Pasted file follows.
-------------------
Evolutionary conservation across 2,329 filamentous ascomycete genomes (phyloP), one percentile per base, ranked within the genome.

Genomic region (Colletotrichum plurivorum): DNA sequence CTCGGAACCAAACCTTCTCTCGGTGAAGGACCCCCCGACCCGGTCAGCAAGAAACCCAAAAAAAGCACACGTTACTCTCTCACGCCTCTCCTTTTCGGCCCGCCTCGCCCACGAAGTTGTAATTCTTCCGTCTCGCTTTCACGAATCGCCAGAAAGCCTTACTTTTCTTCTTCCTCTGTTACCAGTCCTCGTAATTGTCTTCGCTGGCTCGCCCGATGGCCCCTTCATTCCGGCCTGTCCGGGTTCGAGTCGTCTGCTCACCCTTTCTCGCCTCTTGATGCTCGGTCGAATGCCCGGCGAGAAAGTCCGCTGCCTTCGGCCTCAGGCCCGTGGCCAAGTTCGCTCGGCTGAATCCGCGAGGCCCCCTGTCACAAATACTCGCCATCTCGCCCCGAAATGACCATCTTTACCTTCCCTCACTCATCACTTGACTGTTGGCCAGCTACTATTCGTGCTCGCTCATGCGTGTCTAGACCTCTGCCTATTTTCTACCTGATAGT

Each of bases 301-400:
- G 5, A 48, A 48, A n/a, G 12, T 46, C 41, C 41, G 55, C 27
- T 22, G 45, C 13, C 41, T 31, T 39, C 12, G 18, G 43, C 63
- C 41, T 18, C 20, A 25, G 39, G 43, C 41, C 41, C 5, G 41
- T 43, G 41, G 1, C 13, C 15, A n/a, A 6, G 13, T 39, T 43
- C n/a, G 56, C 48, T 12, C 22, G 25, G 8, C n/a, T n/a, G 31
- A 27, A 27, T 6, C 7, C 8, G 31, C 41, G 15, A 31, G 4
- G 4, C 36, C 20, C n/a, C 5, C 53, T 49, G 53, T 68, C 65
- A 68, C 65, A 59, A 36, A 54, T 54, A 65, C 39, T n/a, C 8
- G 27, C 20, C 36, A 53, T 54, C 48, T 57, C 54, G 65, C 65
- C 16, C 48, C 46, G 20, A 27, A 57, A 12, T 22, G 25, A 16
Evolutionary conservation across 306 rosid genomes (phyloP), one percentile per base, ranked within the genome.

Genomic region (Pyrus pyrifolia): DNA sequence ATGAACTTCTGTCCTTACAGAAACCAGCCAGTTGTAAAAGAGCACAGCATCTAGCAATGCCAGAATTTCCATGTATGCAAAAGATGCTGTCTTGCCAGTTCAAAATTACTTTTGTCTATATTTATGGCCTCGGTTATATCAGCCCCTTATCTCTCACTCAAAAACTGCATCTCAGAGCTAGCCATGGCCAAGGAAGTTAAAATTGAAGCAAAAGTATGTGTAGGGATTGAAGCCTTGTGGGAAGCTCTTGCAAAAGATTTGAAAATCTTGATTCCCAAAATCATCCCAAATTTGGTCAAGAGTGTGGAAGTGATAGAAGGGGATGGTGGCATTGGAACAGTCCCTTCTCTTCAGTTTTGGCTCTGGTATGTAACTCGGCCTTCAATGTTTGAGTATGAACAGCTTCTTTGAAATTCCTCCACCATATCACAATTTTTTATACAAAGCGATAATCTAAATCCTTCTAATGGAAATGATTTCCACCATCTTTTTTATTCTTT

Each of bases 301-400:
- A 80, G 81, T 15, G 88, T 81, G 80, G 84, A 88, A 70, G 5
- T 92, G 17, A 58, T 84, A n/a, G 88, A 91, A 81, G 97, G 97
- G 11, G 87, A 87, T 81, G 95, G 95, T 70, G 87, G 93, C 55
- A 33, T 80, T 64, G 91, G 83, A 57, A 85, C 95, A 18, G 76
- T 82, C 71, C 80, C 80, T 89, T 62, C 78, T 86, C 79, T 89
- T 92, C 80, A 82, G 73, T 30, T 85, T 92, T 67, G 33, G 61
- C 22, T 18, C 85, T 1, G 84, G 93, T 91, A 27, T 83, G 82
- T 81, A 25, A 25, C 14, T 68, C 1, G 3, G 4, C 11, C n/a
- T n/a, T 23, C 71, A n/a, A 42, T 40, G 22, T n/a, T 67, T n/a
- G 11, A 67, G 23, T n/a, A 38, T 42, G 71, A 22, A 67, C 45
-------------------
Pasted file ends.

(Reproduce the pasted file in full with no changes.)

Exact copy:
Evolutionary conservation across 2,329 filamentous ascomycete genomes (phyloP), one percentile per base, ranked within the genome.

Genomic region (Colletotrichum plurivorum): DNA sequence CTCGGAACCAAACCTTCTCTCGGTGAAGGACCCCCCGACCCGGTCAGCAAGAAACCCAAAAAAAGCACACGTTACTCTCTCACGCCTCTCCTTTTCGGCCCGCCTCGCCCACGAAGTTGTAATTCTTCCGTCTCGCTTTCACGAATCGCCAGAAAGCCTTACTTTTCTTCTTCCTCTGTTACCAGTCCTCGTAATTGTCTTCGCTGGCTCGCCCGATGGCCCCTTCATTCCGGCCTGTCCGGGTTCGAGTCGTCTGCTCACCCTTTCTCGCCTCTTGATGCTCGGTCGAATGCCCGGCGAGAAAGTCCGCTGCCTTCGGCCTCAGGCCCGTGGCCAAGTTCGCTCGGCTGAATCCGCGAGGCCCCCTGTCACAAATACTCGCCATCTCGCCCCGAAATGACCATCTTTACCTTCCCTCACTCATCACTTGACTGTTGGCCAGCTACTATTCGTGCTCGCTCATGCGTGTCTAGACCTCTGCCTATTTTCTACCTGATAGT

Each of bases 301-400:
- G 5, A 48, A 48, A n/a, G 12, T 46, C 41, C 41, G 55, C 27
- T 22, G 45, C 13, C 41, T 31, T 39, C 12, G 18, G 43, C 63
- C 41, T 18, C 20, A 25, G 39, G 43, C 41, C 41, C 5, G 41
- T 43, G 41, G 1, C 13, C 15, A n/a, A 6, G 13, T 39, T 43
- C n/a, G 56, C 48, T 12, C 22, G 25, G 8, C n/a, T n/a, G 31
- A 27, A 27, T 6, C 7, C 8, G 31, C 41, G 15, A 31, G 4
- G 4, C 36, C 20, C n/a, C 5, C 53, T 49, G 53, T 68, C 65
- A 68, C 65, A 59, A 36, A 54, T 54, A 65, C 39, T n/a, C 8
- G 27, C 20, C 36, A 53, T 54, C 48, T 57, C 54, G 65, C 65
- C 16, C 48, C 46, G 20, A 27, A 57, A 12, T 22, G 25, A 16
Evolutionary conservation across 306 rosid genomes (phyloP), one percentile per base, ranked within the genome.

Genomic region (Pyrus pyrifolia): DNA sequence ATGAACTTCTGTCCTTACAGAAACCAGCCAGTTGTAAAAGAGCACAGCATCTAGCAATGCCAGAATTTCCATGTATGCAAAAGATGCTGTCTTGCCAGTTCAAAATTACTTTTGTCTATATTTATGGCCTCGGTTATATCAGCCCCTTATCTCTCACTCAAAAACTGCATCTCAGAGCTAGCCATGGCCAAGGAAGTTAAAATTGAAGCAAAAGTATGTGTAGGGATTGAAGCCTTGTGGGAAGCTCTTGCAAAAGATTTGAAAATCTTGATTCCCAAAATCATCCCAAATTTGGTCAAGAGTGTGGAAGTGATAGAAGGGGATGGTGGCATTGGAACAGTCCCTTCTCTTCAGTTTTGGCTCTGGTATGTAACTCGGCCTTCAATGTTTGAGTATGAACAGCTTCTTTGAAATTCCTCCACCATATCACAATTTTTTATACAAAGCGATAATCTAAATCCTTCTAATGGAAATGATTTCCACCATCTTTTTTATTCTTT

Each of bases 301-400:
- A 80, G 81, T 15, G 88, T 81, G 80, G 84, A 88, A 70, G 5
- T 92, G 17, A 58, T 84, A n/a, G 88, A 91, A 81, G 97, G 97
- G 11, G 87, A 87, T 81, G 95, G 95, T 70, G 87, G 93, C 55
- A 33, T 80, T 64, G 91, G 83, A 57, A 85, C 95, A 18, G 76
- T 82, C 71, C 80, C 80, T 89, T 62, C 78, T 86, C 79, T 89
- T 92, C 80, A 82, G 73, T 30, T 85, T 92, T 67, G 33, G 61
- C 22, T 18, C 85, T 1, G 84, G 93, T 91, A 27, T 83, G 82
- T 81, A 25, A 25, C 14, T 68, C 1, G 3, G 4, C 11, C n/a
- T n/a, T 23, C 71, A n/a, A 42, T 40, G 22, T n/a, T 67, T n/a
- G 11, A 67, G 23, T n/a, A 38, T 42, G 71, A 22, A 67, C 45